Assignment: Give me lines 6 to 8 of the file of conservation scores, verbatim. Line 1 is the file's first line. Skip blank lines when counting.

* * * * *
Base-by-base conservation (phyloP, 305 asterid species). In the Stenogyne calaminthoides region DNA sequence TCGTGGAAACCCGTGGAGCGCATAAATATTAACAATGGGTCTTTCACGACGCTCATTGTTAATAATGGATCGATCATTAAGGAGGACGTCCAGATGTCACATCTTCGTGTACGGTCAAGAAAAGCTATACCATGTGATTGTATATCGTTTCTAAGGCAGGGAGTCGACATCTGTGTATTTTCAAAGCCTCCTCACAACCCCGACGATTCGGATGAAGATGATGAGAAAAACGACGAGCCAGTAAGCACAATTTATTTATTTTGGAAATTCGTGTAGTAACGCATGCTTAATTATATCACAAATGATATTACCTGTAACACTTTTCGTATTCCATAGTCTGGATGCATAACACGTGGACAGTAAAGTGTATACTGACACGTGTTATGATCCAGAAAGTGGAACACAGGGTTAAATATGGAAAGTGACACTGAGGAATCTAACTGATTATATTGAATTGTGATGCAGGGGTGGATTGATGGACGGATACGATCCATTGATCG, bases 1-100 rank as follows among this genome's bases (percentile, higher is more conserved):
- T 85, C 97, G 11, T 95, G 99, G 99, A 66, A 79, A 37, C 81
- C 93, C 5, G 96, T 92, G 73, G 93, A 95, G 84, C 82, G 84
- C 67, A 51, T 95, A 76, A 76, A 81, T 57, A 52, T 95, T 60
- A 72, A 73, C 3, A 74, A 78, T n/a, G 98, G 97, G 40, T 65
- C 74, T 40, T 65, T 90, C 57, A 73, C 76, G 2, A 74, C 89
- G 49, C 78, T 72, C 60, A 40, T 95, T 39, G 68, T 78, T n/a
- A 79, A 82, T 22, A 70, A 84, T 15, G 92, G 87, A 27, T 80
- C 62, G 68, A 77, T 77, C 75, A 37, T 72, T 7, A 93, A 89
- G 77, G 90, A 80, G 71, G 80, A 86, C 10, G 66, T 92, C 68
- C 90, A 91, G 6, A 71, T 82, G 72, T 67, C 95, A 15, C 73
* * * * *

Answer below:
- C 74, T 40, T 65, T 90, C 57, A 73, C 76, G 2, A 74, C 89
- G 49, C 78, T 72, C 60, A 40, T 95, T 39, G 68, T 78, T n/a
- A 79, A 82, T 22, A 70, A 84, T 15, G 92, G 87, A 27, T 80